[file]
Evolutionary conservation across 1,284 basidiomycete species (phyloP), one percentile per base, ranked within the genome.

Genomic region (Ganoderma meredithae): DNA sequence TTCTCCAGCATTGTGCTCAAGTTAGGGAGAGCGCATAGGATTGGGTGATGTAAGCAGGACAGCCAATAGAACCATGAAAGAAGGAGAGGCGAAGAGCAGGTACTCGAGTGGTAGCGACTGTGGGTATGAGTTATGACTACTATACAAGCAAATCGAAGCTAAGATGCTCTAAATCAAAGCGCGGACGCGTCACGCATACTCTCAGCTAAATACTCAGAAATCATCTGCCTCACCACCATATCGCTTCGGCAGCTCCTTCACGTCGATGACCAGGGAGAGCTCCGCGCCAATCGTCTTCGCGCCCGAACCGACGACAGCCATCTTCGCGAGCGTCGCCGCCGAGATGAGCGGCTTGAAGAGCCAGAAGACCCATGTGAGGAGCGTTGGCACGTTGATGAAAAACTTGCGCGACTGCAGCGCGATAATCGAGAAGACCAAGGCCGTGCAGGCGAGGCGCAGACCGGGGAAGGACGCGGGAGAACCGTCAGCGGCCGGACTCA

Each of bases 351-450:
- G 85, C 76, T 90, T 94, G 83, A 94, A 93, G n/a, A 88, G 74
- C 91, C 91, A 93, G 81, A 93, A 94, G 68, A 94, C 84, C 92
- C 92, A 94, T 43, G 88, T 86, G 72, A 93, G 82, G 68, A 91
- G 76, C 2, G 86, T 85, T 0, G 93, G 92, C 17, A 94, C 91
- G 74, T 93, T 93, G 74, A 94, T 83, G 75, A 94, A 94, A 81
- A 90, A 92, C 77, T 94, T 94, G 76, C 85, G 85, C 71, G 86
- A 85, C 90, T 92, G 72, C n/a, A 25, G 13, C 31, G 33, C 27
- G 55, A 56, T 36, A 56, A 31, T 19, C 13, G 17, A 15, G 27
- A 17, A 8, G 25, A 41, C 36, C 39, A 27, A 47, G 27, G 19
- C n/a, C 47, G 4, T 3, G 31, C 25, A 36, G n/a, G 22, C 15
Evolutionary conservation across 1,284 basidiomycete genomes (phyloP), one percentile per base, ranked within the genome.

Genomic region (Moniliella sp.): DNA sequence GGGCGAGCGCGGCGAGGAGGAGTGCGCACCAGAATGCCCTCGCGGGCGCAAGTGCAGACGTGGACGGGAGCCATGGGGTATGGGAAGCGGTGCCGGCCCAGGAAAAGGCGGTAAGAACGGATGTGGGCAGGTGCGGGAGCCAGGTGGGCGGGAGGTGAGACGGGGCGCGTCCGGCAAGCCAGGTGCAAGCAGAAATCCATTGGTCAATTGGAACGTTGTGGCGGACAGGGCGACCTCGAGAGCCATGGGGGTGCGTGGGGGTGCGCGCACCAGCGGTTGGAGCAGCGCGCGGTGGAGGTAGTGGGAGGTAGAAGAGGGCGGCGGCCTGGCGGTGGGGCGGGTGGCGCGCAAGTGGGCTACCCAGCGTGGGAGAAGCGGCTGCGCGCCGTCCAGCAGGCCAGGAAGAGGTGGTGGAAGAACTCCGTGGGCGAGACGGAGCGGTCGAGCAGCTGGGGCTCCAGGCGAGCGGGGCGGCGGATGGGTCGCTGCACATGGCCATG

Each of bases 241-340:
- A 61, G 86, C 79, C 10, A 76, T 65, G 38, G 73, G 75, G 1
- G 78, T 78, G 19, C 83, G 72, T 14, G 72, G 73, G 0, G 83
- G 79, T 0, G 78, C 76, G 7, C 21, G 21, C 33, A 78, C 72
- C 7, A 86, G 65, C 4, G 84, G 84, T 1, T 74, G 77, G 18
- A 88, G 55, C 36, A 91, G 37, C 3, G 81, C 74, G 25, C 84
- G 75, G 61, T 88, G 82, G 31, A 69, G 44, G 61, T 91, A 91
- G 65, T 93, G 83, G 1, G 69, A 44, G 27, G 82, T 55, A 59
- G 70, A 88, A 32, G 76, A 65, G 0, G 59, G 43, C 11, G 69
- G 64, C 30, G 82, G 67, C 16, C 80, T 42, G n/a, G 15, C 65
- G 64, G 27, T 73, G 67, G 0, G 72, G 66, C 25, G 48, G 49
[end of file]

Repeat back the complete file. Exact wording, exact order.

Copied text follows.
Evolutionary conservation across 1,284 basidiomycete species (phyloP), one percentile per base, ranked within the genome.

Genomic region (Ganoderma meredithae): DNA sequence TTCTCCAGCATTGTGCTCAAGTTAGGGAGAGCGCATAGGATTGGGTGATGTAAGCAGGACAGCCAATAGAACCATGAAAGAAGGAGAGGCGAAGAGCAGGTACTCGAGTGGTAGCGACTGTGGGTATGAGTTATGACTACTATACAAGCAAATCGAAGCTAAGATGCTCTAAATCAAAGCGCGGACGCGTCACGCATACTCTCAGCTAAATACTCAGAAATCATCTGCCTCACCACCATATCGCTTCGGCAGCTCCTTCACGTCGATGACCAGGGAGAGCTCCGCGCCAATCGTCTTCGCGCCCGAACCGACGACAGCCATCTTCGCGAGCGTCGCCGCCGAGATGAGCGGCTTGAAGAGCCAGAAGACCCATGTGAGGAGCGTTGGCACGTTGATGAAAAACTTGCGCGACTGCAGCGCGATAATCGAGAAGACCAAGGCCGTGCAGGCGAGGCGCAGACCGGGGAAGGACGCGGGAGAACCGTCAGCGGCCGGACTCA

Each of bases 351-450:
- G 85, C 76, T 90, T 94, G 83, A 94, A 93, G n/a, A 88, G 74
- C 91, C 91, A 93, G 81, A 93, A 94, G 68, A 94, C 84, C 92
- C 92, A 94, T 43, G 88, T 86, G 72, A 93, G 82, G 68, A 91
- G 76, C 2, G 86, T 85, T 0, G 93, G 92, C 17, A 94, C 91
- G 74, T 93, T 93, G 74, A 94, T 83, G 75, A 94, A 94, A 81
- A 90, A 92, C 77, T 94, T 94, G 76, C 85, G 85, C 71, G 86
- A 85, C 90, T 92, G 72, C n/a, A 25, G 13, C 31, G 33, C 27
- G 55, A 56, T 36, A 56, A 31, T 19, C 13, G 17, A 15, G 27
- A 17, A 8, G 25, A 41, C 36, C 39, A 27, A 47, G 27, G 19
- C n/a, C 47, G 4, T 3, G 31, C 25, A 36, G n/a, G 22, C 15
Evolutionary conservation across 1,284 basidiomycete genomes (phyloP), one percentile per base, ranked within the genome.

Genomic region (Moniliella sp.): DNA sequence GGGCGAGCGCGGCGAGGAGGAGTGCGCACCAGAATGCCCTCGCGGGCGCAAGTGCAGACGTGGACGGGAGCCATGGGGTATGGGAAGCGGTGCCGGCCCAGGAAAAGGCGGTAAGAACGGATGTGGGCAGGTGCGGGAGCCAGGTGGGCGGGAGGTGAGACGGGGCGCGTCCGGCAAGCCAGGTGCAAGCAGAAATCCATTGGTCAATTGGAACGTTGTGGCGGACAGGGCGACCTCGAGAGCCATGGGGGTGCGTGGGGGTGCGCGCACCAGCGGTTGGAGCAGCGCGCGGTGGAGGTAGTGGGAGGTAGAAGAGGGCGGCGGCCTGGCGGTGGGGCGGGTGGCGCGCAAGTGGGCTACCCAGCGTGGGAGAAGCGGCTGCGCGCCGTCCAGCAGGCCAGGAAGAGGTGGTGGAAGAACTCCGTGGGCGAGACGGAGCGGTCGAGCAGCTGGGGCTCCAGGCGAGCGGGGCGGCGGATGGGTCGCTGCACATGGCCATG

Each of bases 241-340:
- A 61, G 86, C 79, C 10, A 76, T 65, G 38, G 73, G 75, G 1
- G 78, T 78, G 19, C 83, G 72, T 14, G 72, G 73, G 0, G 83
- G 79, T 0, G 78, C 76, G 7, C 21, G 21, C 33, A 78, C 72
- C 7, A 86, G 65, C 4, G 84, G 84, T 1, T 74, G 77, G 18
- A 88, G 55, C 36, A 91, G 37, C 3, G 81, C 74, G 25, C 84
- G 75, G 61, T 88, G 82, G 31, A 69, G 44, G 61, T 91, A 91
- G 65, T 93, G 83, G 1, G 69, A 44, G 27, G 82, T 55, A 59
- G 70, A 88, A 32, G 76, A 65, G 0, G 59, G 43, C 11, G 69
- G 64, C 30, G 82, G 67, C 16, C 80, T 42, G n/a, G 15, C 65
- G 64, G 27, T 73, G 67, G 0, G 72, G 66, C 25, G 48, G 49